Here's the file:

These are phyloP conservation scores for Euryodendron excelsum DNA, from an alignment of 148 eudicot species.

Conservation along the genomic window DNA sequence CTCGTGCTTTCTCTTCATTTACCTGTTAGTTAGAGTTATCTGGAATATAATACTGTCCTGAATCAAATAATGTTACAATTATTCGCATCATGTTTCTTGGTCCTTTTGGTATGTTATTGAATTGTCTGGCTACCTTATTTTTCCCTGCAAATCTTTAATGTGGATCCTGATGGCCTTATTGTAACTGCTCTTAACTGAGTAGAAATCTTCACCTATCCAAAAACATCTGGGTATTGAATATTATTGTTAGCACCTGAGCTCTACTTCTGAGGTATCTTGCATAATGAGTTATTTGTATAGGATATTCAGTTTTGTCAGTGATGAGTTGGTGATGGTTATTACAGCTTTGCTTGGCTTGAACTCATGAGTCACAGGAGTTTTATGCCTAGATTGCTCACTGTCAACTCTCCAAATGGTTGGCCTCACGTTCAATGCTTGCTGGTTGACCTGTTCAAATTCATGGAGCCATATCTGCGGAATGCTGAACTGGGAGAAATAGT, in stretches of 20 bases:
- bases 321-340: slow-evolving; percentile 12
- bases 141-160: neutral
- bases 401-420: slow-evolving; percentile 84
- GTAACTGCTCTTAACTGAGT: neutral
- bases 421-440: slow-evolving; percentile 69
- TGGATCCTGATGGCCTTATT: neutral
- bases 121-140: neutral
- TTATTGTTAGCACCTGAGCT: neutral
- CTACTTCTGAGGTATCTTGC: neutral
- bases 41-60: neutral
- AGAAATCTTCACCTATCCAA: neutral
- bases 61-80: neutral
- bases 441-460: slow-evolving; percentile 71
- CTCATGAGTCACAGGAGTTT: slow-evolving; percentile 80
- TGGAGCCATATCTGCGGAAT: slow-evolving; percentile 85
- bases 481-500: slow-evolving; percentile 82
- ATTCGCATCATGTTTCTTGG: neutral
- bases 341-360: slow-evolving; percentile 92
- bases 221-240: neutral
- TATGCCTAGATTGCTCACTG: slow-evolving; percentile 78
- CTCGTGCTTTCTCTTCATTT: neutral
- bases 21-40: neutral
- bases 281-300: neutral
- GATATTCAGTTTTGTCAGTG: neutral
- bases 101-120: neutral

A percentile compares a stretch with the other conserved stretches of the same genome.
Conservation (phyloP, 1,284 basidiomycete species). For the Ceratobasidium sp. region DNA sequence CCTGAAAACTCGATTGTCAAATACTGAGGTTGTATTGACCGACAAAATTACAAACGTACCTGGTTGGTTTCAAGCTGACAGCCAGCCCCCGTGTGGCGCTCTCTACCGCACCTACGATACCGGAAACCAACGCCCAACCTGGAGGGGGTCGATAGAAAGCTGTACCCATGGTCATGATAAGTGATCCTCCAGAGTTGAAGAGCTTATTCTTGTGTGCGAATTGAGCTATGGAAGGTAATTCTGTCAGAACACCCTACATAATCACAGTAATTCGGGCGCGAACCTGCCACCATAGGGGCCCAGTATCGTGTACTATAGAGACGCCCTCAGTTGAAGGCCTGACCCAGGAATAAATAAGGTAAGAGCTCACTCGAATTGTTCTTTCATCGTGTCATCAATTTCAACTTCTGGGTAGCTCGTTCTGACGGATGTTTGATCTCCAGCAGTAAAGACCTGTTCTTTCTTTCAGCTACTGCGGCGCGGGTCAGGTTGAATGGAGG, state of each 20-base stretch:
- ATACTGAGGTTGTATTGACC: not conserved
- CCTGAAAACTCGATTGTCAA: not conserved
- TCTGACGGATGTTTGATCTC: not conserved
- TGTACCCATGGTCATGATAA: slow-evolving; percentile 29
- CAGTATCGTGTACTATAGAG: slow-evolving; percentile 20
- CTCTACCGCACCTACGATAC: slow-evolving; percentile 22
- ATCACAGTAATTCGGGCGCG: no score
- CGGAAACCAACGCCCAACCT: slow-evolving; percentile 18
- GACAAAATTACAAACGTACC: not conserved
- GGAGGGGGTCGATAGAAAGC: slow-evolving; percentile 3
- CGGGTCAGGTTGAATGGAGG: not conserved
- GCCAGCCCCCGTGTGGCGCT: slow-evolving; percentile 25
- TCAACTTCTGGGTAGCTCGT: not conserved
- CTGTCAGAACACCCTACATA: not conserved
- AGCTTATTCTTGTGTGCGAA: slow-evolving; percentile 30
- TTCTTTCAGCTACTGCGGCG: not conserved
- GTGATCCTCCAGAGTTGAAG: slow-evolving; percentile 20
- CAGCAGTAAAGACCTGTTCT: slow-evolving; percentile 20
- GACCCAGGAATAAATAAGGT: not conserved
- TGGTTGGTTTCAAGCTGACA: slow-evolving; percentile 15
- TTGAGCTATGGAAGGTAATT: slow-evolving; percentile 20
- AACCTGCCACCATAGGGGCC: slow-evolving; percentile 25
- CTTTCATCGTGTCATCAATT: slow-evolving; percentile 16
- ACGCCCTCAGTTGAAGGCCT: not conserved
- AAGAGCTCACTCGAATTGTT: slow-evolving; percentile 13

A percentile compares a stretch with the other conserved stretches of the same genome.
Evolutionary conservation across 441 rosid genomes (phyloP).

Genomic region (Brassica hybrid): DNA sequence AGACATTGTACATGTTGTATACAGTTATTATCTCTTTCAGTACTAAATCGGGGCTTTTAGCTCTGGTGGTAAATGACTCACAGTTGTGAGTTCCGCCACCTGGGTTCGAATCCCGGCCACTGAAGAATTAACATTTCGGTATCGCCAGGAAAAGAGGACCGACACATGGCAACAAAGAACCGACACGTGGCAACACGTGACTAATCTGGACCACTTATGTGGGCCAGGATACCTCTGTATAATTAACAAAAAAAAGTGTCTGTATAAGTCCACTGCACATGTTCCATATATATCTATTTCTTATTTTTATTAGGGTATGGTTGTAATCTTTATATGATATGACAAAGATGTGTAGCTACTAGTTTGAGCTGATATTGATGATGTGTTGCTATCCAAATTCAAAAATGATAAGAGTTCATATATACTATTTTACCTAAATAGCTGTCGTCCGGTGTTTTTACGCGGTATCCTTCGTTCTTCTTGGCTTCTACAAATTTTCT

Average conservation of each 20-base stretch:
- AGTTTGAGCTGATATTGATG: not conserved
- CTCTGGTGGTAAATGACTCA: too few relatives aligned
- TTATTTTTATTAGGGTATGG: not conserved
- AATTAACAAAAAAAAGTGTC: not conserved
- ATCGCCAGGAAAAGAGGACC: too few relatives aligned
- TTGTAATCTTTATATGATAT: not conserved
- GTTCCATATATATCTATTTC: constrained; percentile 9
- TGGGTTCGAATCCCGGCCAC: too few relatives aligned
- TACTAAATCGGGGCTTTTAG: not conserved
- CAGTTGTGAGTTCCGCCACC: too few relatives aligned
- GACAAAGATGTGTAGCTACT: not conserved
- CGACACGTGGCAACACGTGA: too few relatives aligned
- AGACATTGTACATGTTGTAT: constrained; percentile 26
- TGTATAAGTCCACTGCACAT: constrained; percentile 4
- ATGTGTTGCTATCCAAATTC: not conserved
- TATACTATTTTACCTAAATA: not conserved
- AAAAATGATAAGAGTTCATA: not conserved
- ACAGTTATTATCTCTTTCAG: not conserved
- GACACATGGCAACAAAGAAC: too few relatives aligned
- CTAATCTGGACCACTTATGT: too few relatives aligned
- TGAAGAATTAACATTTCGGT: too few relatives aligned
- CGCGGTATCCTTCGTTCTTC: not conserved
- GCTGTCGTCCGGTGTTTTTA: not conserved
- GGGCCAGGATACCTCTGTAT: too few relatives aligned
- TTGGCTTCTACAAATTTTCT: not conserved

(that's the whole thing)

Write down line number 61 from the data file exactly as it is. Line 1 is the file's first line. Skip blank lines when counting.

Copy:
- TTATTTTTATTAGGGTATGG: not conserved